It’s a God-awful small affair

From Ibiza to the Norfolk Broads
Adrian Berry
Marlowe Studio
10th February 2017

As someone who cried for 24 hours when David Bowie left us, on hearing of a production entitled From Ibiza to the Norfolk Broads, I was dancing in the street all the way to the theatre…only to be hugely disappointed. Adrian Berry’s play centres around a teenager (Martin), whose absent father and alcoholic mother mean that his obsession with David Bowie becomes his coping mechanism. The one man show, starring Alex Walton, features cliche multi-rolling, hyperbolic acting, and stock images lazily projected onto a backdrop. The piece lacks strength aesthetically, but also has a great deficiency in focus within the plot. Eating disorders, suicide, and celebrity obsession are just a few of the topics Berry attempts to cover during the fleeting 60 minutes, which unfortunately does not allow for a full exploration of topic, and has an overall disengaging effect.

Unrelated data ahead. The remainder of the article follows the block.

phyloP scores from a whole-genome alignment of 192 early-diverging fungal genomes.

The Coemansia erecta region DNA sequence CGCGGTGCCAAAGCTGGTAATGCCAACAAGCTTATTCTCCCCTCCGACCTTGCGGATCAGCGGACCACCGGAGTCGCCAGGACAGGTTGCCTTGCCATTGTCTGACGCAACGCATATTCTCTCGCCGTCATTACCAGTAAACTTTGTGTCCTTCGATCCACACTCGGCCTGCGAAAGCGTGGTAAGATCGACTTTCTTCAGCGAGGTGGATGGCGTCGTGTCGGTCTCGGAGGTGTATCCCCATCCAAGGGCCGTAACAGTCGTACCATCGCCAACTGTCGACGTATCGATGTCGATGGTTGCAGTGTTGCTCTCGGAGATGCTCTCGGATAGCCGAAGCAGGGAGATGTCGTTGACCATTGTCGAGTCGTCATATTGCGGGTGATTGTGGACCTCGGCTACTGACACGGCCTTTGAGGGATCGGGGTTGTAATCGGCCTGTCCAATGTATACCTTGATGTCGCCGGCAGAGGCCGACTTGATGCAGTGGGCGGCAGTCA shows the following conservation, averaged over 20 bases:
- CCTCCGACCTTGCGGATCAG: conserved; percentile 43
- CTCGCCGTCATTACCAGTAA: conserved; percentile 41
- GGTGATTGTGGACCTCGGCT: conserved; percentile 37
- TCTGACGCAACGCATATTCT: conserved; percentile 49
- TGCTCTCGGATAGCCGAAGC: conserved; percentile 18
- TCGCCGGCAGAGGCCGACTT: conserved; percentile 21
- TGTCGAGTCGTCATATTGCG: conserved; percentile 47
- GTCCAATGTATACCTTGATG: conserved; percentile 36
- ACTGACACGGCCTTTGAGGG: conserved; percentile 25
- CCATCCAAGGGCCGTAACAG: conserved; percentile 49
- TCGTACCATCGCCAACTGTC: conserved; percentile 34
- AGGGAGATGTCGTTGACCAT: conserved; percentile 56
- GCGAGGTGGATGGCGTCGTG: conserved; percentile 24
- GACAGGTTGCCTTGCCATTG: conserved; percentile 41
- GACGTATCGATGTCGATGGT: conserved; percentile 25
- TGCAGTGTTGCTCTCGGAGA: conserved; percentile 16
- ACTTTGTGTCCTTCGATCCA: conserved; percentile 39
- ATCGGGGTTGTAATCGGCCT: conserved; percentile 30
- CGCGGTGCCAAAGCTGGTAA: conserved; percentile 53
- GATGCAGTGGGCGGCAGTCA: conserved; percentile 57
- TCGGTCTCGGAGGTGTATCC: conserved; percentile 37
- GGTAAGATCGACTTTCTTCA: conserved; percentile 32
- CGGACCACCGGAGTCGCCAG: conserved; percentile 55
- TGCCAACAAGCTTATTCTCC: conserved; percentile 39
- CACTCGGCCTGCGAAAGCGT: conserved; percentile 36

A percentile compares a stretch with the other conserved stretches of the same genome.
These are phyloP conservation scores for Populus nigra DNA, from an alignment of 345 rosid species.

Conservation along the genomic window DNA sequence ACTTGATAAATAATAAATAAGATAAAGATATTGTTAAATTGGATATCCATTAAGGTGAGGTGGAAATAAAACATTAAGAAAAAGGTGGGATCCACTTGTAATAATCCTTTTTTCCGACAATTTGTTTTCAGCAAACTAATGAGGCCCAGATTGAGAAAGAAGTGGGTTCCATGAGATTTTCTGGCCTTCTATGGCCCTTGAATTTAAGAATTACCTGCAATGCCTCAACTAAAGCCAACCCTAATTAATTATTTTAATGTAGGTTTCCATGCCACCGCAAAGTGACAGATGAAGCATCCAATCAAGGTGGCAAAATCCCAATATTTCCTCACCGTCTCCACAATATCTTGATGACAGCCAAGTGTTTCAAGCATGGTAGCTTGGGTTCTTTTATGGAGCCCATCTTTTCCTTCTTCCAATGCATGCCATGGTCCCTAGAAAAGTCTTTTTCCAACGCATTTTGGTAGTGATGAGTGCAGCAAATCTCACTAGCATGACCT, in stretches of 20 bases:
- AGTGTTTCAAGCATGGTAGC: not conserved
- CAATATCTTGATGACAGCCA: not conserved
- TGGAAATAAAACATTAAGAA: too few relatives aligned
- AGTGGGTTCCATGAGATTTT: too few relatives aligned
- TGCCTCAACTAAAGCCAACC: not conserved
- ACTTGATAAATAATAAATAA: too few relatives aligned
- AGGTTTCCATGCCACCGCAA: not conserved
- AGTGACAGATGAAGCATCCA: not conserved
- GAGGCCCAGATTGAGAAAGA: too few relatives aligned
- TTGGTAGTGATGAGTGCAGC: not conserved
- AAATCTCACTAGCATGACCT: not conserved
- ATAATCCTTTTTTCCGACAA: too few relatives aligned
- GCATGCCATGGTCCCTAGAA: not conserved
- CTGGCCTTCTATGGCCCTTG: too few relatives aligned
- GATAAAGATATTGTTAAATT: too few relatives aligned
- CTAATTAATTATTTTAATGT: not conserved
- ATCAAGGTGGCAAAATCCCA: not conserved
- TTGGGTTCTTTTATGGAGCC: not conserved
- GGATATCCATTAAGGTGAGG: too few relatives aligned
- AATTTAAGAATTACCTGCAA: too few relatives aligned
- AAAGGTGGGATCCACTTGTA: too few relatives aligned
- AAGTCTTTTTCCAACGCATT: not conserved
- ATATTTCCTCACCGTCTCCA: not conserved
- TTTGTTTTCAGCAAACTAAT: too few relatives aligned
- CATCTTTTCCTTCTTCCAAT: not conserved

Berry has a way with words that provides the play with some merit. Bowie lyrics are cleverly sprinkled among the dialogue with an air of subtlety that generates pleasure from the dedicated Bowie fans in the audience. However, the over exaggerated acting on Walton’s part totally diminishes the power of the text itself. The majority of the performance is over-acted, with stereotypical and unrealistic physicality being the only indicator of a change in character. Despite the fact that Berry’s writing deals with taboo subjects such as mental illness in a raw and ‘to the point’ manner, the falsity of Walton’s acting enforces a sense of disconnect, and meant that I was unable to experience an emotional response, even in moments of attempted sentimental intimacy.

From Ibiza to the Norfolk Broads is a mix up of a multitude of motives, and the result is an underwhelming quality of performance that is a disheartening portrayal of David Bowie’s lasting legacy that I don’t doubt would have Mr Stardust himself turning in his grave.

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